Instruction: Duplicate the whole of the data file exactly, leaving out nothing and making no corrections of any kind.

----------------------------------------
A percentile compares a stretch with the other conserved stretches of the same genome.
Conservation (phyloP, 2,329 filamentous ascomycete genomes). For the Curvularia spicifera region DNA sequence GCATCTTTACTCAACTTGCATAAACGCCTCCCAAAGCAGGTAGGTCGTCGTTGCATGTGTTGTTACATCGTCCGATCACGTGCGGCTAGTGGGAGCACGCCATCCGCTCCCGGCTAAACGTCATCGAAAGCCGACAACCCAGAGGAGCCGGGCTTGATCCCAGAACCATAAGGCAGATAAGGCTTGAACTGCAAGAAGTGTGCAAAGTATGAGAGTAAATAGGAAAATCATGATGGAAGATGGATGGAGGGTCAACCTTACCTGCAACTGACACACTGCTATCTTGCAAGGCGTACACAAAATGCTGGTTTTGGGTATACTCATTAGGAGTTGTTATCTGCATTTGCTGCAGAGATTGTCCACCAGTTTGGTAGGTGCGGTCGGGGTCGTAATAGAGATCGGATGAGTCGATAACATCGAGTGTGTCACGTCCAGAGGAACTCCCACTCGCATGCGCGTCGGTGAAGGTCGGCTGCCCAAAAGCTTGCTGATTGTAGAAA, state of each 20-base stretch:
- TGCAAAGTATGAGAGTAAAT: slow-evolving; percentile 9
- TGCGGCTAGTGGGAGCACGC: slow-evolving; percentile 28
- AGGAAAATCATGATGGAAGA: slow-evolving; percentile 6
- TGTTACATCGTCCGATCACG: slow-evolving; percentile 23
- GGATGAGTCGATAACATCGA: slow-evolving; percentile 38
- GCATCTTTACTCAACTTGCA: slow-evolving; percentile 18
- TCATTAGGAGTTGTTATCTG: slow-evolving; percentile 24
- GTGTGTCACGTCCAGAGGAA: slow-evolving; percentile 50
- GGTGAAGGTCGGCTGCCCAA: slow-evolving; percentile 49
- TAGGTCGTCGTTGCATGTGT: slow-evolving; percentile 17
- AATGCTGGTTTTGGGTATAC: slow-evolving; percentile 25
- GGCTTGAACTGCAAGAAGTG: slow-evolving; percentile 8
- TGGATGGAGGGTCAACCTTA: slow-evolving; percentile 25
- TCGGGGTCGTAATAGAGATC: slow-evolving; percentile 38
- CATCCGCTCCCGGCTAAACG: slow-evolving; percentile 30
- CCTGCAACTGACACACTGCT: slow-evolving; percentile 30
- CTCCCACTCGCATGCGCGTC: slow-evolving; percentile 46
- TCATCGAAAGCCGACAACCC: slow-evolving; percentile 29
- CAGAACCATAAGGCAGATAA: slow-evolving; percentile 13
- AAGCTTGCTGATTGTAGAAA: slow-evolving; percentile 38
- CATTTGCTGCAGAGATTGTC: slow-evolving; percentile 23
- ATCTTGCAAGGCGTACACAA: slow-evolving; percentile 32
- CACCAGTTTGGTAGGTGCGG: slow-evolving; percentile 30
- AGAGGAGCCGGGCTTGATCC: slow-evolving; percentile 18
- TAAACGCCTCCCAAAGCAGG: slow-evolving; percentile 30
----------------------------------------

A percentile compares a stretch with the other conserved stretches of the same genome.
Conservation (phyloP, 2,329 filamentous ascomycete genomes). For the Curvularia spicifera region DNA sequence GCATCTTTACTCAACTTGCATAAACGCCTCCCAAAGCAGGTAGGTCGTCGTTGCATGTGTTGTTACATCGTCCGATCACGTGCGGCTAGTGGGAGCACGCCATCCGCTCCCGGCTAAACGTCATCGAAAGCCGACAACCCAGAGGAGCCGGGCTTGATCCCAGAACCATAAGGCAGATAAGGCTTGAACTGCAAGAAGTGTGCAAAGTATGAGAGTAAATAGGAAAATCATGATGGAAGATGGATGGAGGGTCAACCTTACCTGCAACTGACACACTGCTATCTTGCAAGGCGTACACAAAATGCTGGTTTTGGGTATACTCATTAGGAGTTGTTATCTGCATTTGCTGCAGAGATTGTCCACCAGTTTGGTAGGTGCGGTCGGGGTCGTAATAGAGATCGGATGAGTCGATAACATCGAGTGTGTCACGTCCAGAGGAACTCCCACTCGCATGCGCGTCGGTGAAGGTCGGCTGCCCAAAAGCTTGCTGATTGTAGAAA, state of each 20-base stretch:
- TGCAAAGTATGAGAGTAAAT: slow-evolving; percentile 9
- TGCGGCTAGTGGGAGCACGC: slow-evolving; percentile 28
- AGGAAAATCATGATGGAAGA: slow-evolving; percentile 6
- TGTTACATCGTCCGATCACG: slow-evolving; percentile 23
- GGATGAGTCGATAACATCGA: slow-evolving; percentile 38
- GCATCTTTACTCAACTTGCA: slow-evolving; percentile 18
- TCATTAGGAGTTGTTATCTG: slow-evolving; percentile 24
- GTGTGTCACGTCCAGAGGAA: slow-evolving; percentile 50
- GGTGAAGGTCGGCTGCCCAA: slow-evolving; percentile 49
- TAGGTCGTCGTTGCATGTGT: slow-evolving; percentile 17
- AATGCTGGTTTTGGGTATAC: slow-evolving; percentile 25
- GGCTTGAACTGCAAGAAGTG: slow-evolving; percentile 8
- TGGATGGAGGGTCAACCTTA: slow-evolving; percentile 25
- TCGGGGTCGTAATAGAGATC: slow-evolving; percentile 38
- CATCCGCTCCCGGCTAAACG: slow-evolving; percentile 30
- CCTGCAACTGACACACTGCT: slow-evolving; percentile 30
- CTCCCACTCGCATGCGCGTC: slow-evolving; percentile 46
- TCATCGAAAGCCGACAACCC: slow-evolving; percentile 29
- CAGAACCATAAGGCAGATAA: slow-evolving; percentile 13
- AAGCTTGCTGATTGTAGAAA: slow-evolving; percentile 38
- CATTTGCTGCAGAGATTGTC: slow-evolving; percentile 23
- ATCTTGCAAGGCGTACACAA: slow-evolving; percentile 32
- CACCAGTTTGGTAGGTGCGG: slow-evolving; percentile 30
- AGAGGAGCCGGGCTTGATCC: slow-evolving; percentile 18
- TAAACGCCTCCCAAAGCAGG: slow-evolving; percentile 30